The ABC's of PEX Tubing

The ABC's of PEX Tubing

The ABC's of PEX Tubing

PEX tubing was invented in 1968 by a German scientist named Thomas Engle and introduced to the U.S. around 1980. The many benefits have made PEX tubing a popular choice for plumbing systems, such as affordability, flexibility, quick installation, and corrosion resistance. The most common residential PEX tubing construction sizes range from 1/2” to 1”. PEX tubing is rated up to 180°F at 100 PSI.


PEX stands for cross-linked polyethylene. Polyethylene is composed of chains of ethylene molecules referred to as polymers. These polymers don’t connect, which is what gives polyethylene its flexibility. Polyethylene is produced in two main forms: high density (HDPE) and low density (LDPE).


All PEX tubing is formed via extrusion, a process which subjects the HDPE to heat and pressure through a dye. The material must adhere to the same ASTM F876 and ASTM F877 standards, along with SDR9 dimensional standard for use in the United States. This would include the following criteria:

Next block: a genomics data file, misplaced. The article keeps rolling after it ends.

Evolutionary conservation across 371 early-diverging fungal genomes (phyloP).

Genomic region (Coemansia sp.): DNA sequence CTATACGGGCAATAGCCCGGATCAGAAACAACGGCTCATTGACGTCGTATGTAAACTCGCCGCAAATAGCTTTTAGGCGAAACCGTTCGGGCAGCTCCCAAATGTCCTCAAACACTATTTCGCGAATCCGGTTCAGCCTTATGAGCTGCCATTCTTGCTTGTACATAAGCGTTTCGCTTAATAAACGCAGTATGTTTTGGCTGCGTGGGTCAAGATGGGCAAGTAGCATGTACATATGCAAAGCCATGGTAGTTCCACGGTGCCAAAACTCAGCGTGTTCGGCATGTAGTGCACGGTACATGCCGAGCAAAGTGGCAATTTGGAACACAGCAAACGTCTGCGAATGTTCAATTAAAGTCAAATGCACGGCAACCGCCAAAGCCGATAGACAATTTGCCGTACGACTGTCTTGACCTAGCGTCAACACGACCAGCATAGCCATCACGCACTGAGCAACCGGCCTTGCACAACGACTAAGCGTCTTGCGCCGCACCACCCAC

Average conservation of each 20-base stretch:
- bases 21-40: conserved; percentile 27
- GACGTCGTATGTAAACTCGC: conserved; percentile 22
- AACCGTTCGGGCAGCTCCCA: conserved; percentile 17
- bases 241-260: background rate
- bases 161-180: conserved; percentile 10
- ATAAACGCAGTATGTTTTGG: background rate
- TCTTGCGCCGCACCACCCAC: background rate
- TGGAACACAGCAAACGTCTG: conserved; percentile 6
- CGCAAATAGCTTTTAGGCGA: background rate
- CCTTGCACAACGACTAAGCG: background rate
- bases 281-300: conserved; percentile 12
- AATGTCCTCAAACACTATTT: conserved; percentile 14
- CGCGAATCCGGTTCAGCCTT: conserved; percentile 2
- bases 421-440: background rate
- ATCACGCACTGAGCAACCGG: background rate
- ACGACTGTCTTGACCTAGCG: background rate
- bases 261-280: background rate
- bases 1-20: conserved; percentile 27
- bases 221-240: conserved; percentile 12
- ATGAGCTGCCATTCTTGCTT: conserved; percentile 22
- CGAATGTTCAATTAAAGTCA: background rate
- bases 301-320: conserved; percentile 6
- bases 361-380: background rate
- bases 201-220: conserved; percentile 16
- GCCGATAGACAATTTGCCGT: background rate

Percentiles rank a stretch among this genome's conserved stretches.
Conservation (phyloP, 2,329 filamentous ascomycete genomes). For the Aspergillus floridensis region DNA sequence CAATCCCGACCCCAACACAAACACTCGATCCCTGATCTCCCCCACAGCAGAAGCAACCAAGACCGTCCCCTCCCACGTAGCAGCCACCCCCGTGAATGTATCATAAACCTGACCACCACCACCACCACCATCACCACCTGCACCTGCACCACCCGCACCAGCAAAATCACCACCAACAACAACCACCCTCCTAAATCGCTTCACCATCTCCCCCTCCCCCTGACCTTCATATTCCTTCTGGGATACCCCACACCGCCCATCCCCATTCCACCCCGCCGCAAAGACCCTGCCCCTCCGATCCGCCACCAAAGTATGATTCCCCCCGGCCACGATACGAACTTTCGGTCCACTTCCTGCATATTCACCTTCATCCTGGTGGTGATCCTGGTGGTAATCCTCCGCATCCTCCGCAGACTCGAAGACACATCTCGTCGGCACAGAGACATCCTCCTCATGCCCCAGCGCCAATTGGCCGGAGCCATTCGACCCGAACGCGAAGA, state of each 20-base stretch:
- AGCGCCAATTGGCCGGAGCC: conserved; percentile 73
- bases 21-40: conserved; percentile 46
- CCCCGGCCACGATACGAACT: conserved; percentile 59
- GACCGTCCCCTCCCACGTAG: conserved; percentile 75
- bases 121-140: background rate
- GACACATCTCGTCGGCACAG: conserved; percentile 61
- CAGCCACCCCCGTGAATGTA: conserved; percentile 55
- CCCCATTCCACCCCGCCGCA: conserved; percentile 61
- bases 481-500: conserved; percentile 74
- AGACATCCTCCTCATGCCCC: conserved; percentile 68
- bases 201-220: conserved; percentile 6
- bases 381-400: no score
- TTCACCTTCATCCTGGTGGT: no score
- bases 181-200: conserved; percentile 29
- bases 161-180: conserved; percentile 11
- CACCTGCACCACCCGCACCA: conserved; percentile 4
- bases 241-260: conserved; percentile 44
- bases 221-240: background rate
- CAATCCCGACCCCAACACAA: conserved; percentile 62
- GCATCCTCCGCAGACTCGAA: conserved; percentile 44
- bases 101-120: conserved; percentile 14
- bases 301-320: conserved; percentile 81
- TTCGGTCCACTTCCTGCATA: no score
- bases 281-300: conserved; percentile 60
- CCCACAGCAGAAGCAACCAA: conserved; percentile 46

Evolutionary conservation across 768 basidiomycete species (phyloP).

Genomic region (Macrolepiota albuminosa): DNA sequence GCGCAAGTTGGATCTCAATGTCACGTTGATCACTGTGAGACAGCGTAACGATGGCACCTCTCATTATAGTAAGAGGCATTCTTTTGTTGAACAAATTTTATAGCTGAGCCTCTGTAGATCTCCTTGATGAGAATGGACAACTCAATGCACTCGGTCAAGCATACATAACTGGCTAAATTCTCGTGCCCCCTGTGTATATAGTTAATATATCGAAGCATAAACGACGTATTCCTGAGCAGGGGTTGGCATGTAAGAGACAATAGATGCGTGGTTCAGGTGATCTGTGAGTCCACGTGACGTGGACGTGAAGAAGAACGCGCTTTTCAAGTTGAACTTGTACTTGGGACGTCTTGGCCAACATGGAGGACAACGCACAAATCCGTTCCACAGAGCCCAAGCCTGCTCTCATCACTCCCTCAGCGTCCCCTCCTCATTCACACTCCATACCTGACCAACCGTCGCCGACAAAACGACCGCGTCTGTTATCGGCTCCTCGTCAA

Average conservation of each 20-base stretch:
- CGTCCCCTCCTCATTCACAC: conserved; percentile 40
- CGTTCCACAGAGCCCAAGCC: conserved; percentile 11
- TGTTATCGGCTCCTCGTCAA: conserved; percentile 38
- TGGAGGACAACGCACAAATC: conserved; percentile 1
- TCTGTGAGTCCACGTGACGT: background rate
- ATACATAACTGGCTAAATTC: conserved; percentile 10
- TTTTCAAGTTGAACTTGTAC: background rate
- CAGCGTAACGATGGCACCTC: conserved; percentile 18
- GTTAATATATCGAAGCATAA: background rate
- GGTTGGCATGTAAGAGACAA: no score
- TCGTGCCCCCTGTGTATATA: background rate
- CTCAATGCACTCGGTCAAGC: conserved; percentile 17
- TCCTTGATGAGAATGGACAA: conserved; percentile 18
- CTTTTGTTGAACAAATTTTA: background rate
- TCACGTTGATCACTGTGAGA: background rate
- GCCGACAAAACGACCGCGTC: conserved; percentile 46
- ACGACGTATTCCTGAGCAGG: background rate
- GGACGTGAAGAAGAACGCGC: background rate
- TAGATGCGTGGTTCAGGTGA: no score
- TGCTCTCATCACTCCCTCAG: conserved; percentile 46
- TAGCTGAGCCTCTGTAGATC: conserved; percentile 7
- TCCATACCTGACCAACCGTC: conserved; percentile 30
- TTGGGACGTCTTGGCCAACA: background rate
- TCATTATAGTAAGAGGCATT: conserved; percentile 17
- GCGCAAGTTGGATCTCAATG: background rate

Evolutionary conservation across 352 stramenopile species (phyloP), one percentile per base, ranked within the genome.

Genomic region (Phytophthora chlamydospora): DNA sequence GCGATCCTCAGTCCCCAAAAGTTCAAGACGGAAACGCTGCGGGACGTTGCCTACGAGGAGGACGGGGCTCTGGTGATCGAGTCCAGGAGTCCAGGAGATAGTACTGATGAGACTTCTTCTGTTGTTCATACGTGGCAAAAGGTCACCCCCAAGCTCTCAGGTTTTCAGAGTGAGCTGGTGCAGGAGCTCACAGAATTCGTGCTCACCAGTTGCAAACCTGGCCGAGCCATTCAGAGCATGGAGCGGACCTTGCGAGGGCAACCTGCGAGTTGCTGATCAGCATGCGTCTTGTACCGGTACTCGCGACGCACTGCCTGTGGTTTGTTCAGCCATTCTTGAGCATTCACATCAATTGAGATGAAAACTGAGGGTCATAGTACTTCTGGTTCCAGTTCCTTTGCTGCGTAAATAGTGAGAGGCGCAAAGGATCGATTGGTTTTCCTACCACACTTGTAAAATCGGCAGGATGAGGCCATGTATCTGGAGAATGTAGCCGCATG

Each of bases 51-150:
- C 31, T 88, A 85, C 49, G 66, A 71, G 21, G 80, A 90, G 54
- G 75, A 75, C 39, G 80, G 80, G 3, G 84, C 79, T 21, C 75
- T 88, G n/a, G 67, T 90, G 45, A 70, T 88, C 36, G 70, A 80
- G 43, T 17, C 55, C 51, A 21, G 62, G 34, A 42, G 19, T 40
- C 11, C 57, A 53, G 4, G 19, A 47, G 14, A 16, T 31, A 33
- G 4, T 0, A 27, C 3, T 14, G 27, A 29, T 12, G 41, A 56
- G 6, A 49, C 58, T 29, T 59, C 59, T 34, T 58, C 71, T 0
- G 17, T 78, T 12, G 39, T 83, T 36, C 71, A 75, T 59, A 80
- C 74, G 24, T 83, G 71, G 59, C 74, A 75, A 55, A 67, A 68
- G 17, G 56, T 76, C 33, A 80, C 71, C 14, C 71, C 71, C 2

• Pressure and temperature ratings
  • Minimum bending radius
  • Pipe wall thickness and Inside Diameter (ID)/Outside Diameter (OD) dimensions


PEX tubing is classified under three categories: A, B, and C. These letters aren’t grades as they are used to identify the manufacturing process and have nothing to do with quality or performance. Learn about how the different types of PEX compare to each other:



How is a PEX type chosen? For hot and cold water plumbing as well as for open-loop systems, both PEX-A and PEX-B are evident choices. However, PEX-B offers a more attractive combination of better health safety, higher durability, and lower price. For baseboards, radiators, radiant floor heating, snow melting, and other types of closed-loop heating systems, any PEX tubing type can be selected according to personal preferences or various comparison factors previously mentioned.


Additional factors influence the applications of each PEX type, such as the bending radius, pressure drop, and wall thickness. In addition, PEX tubing sizes are signified by CTS (copper tubing size), not OD (outside diameter) or ID (inside diameter). To dig deeper into the different types of PEX tubing and fittings, take the ‘PEX Tubing and Fittings’ AYU course, called our customer service department at 1-800-292-2737, or fill out a Contact Us form on